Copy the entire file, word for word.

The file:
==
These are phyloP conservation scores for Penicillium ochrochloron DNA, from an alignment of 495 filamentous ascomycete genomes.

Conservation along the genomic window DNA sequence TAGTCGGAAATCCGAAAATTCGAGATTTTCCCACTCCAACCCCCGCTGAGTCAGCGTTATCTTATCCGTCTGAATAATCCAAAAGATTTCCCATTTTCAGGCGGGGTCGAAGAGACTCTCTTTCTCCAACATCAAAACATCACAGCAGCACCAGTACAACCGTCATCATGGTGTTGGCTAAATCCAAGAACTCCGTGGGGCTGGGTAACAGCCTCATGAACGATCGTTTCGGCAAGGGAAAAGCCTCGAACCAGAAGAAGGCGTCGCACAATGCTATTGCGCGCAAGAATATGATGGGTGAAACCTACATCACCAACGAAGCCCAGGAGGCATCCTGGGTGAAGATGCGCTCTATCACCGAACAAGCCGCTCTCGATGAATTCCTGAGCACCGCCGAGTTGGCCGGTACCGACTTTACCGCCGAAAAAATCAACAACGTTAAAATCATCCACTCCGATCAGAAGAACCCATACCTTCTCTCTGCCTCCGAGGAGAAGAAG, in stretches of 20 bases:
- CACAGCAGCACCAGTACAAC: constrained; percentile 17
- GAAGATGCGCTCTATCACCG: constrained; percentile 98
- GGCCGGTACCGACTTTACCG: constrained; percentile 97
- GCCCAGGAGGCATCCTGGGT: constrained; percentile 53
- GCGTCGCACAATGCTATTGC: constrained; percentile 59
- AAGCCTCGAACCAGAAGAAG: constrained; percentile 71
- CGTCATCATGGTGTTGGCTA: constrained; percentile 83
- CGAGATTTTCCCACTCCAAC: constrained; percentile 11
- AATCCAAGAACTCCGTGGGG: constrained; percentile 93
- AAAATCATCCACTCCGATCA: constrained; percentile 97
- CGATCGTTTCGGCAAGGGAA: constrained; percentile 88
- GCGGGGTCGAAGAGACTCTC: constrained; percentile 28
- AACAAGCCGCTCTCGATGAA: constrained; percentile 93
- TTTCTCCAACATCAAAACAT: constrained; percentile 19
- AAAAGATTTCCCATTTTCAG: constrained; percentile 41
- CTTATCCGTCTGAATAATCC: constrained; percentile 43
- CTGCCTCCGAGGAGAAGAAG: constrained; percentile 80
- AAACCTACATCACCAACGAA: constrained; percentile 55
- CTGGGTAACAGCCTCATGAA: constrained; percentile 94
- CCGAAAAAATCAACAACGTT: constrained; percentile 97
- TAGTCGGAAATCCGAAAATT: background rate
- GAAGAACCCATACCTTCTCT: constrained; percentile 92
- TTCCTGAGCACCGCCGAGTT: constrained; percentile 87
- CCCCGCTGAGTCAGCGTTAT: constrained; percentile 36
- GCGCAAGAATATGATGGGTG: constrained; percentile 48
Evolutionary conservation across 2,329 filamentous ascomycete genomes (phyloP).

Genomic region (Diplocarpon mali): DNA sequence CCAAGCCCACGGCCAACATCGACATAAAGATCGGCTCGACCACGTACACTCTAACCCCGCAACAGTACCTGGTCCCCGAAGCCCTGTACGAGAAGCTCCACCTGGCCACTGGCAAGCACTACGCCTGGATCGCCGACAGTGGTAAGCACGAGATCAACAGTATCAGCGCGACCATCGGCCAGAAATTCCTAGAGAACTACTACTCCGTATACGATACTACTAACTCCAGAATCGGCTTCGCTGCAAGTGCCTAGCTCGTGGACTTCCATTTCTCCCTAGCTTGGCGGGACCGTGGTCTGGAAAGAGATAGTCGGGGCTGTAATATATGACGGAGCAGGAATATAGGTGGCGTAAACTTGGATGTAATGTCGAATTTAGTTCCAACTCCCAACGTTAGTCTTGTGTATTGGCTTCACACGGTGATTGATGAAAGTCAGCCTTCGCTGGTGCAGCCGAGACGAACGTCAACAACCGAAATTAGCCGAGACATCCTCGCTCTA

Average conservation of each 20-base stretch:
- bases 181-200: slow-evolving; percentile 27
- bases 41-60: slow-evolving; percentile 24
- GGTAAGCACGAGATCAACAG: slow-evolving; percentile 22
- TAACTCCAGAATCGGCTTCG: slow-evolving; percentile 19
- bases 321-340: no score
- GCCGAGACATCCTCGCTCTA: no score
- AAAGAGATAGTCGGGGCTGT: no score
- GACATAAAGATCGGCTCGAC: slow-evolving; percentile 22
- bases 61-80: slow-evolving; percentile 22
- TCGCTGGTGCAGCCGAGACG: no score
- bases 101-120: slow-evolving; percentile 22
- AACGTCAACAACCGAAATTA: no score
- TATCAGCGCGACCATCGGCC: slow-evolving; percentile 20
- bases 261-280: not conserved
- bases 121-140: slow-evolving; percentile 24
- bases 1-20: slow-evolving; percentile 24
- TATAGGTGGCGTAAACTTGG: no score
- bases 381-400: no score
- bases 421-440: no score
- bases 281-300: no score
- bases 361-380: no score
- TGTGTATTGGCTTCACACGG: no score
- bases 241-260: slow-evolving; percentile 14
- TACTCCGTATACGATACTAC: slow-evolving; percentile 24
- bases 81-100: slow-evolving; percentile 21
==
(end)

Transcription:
These are phyloP conservation scores for Penicillium ochrochloron DNA, from an alignment of 495 filamentous ascomycete genomes.

Conservation along the genomic window DNA sequence TAGTCGGAAATCCGAAAATTCGAGATTTTCCCACTCCAACCCCCGCTGAGTCAGCGTTATCTTATCCGTCTGAATAATCCAAAAGATTTCCCATTTTCAGGCGGGGTCGAAGAGACTCTCTTTCTCCAACATCAAAACATCACAGCAGCACCAGTACAACCGTCATCATGGTGTTGGCTAAATCCAAGAACTCCGTGGGGCTGGGTAACAGCCTCATGAACGATCGTTTCGGCAAGGGAAAAGCCTCGAACCAGAAGAAGGCGTCGCACAATGCTATTGCGCGCAAGAATATGATGGGTGAAACCTACATCACCAACGAAGCCCAGGAGGCATCCTGGGTGAAGATGCGCTCTATCACCGAACAAGCCGCTCTCGATGAATTCCTGAGCACCGCCGAGTTGGCCGGTACCGACTTTACCGCCGAAAAAATCAACAACGTTAAAATCATCCACTCCGATCAGAAGAACCCATACCTTCTCTCTGCCTCCGAGGAGAAGAAG, in stretches of 20 bases:
- CACAGCAGCACCAGTACAAC: constrained; percentile 17
- GAAGATGCGCTCTATCACCG: constrained; percentile 98
- GGCCGGTACCGACTTTACCG: constrained; percentile 97
- GCCCAGGAGGCATCCTGGGT: constrained; percentile 53
- GCGTCGCACAATGCTATTGC: constrained; percentile 59
- AAGCCTCGAACCAGAAGAAG: constrained; percentile 71
- CGTCATCATGGTGTTGGCTA: constrained; percentile 83
- CGAGATTTTCCCACTCCAAC: constrained; percentile 11
- AATCCAAGAACTCCGTGGGG: constrained; percentile 93
- AAAATCATCCACTCCGATCA: constrained; percentile 97
- CGATCGTTTCGGCAAGGGAA: constrained; percentile 88
- GCGGGGTCGAAGAGACTCTC: constrained; percentile 28
- AACAAGCCGCTCTCGATGAA: constrained; percentile 93
- TTTCTCCAACATCAAAACAT: constrained; percentile 19
- AAAAGATTTCCCATTTTCAG: constrained; percentile 41
- CTTATCCGTCTGAATAATCC: constrained; percentile 43
- CTGCCTCCGAGGAGAAGAAG: constrained; percentile 80
- AAACCTACATCACCAACGAA: constrained; percentile 55
- CTGGGTAACAGCCTCATGAA: constrained; percentile 94
- CCGAAAAAATCAACAACGTT: constrained; percentile 97
- TAGTCGGAAATCCGAAAATT: background rate
- GAAGAACCCATACCTTCTCT: constrained; percentile 92
- TTCCTGAGCACCGCCGAGTT: constrained; percentile 87
- CCCCGCTGAGTCAGCGTTAT: constrained; percentile 36
- GCGCAAGAATATGATGGGTG: constrained; percentile 48
Evolutionary conservation across 2,329 filamentous ascomycete genomes (phyloP).

Genomic region (Diplocarpon mali): DNA sequence CCAAGCCCACGGCCAACATCGACATAAAGATCGGCTCGACCACGTACACTCTAACCCCGCAACAGTACCTGGTCCCCGAAGCCCTGTACGAGAAGCTCCACCTGGCCACTGGCAAGCACTACGCCTGGATCGCCGACAGTGGTAAGCACGAGATCAACAGTATCAGCGCGACCATCGGCCAGAAATTCCTAGAGAACTACTACTCCGTATACGATACTACTAACTCCAGAATCGGCTTCGCTGCAAGTGCCTAGCTCGTGGACTTCCATTTCTCCCTAGCTTGGCGGGACCGTGGTCTGGAAAGAGATAGTCGGGGCTGTAATATATGACGGAGCAGGAATATAGGTGGCGTAAACTTGGATGTAATGTCGAATTTAGTTCCAACTCCCAACGTTAGTCTTGTGTATTGGCTTCACACGGTGATTGATGAAAGTCAGCCTTCGCTGGTGCAGCCGAGACGAACGTCAACAACCGAAATTAGCCGAGACATCCTCGCTCTA

Average conservation of each 20-base stretch:
- bases 181-200: slow-evolving; percentile 27
- bases 41-60: slow-evolving; percentile 24
- GGTAAGCACGAGATCAACAG: slow-evolving; percentile 22
- TAACTCCAGAATCGGCTTCG: slow-evolving; percentile 19
- bases 321-340: no score
- GCCGAGACATCCTCGCTCTA: no score
- AAAGAGATAGTCGGGGCTGT: no score
- GACATAAAGATCGGCTCGAC: slow-evolving; percentile 22
- bases 61-80: slow-evolving; percentile 22
- TCGCTGGTGCAGCCGAGACG: no score
- bases 101-120: slow-evolving; percentile 22
- AACGTCAACAACCGAAATTA: no score
- TATCAGCGCGACCATCGGCC: slow-evolving; percentile 20
- bases 261-280: not conserved
- bases 121-140: slow-evolving; percentile 24
- bases 1-20: slow-evolving; percentile 24
- TATAGGTGGCGTAAACTTGG: no score
- bases 381-400: no score
- bases 421-440: no score
- bases 281-300: no score
- bases 361-380: no score
- TGTGTATTGGCTTCACACGG: no score
- bases 241-260: slow-evolving; percentile 14
- TACTCCGTATACGATACTAC: slow-evolving; percentile 24
- bases 81-100: slow-evolving; percentile 21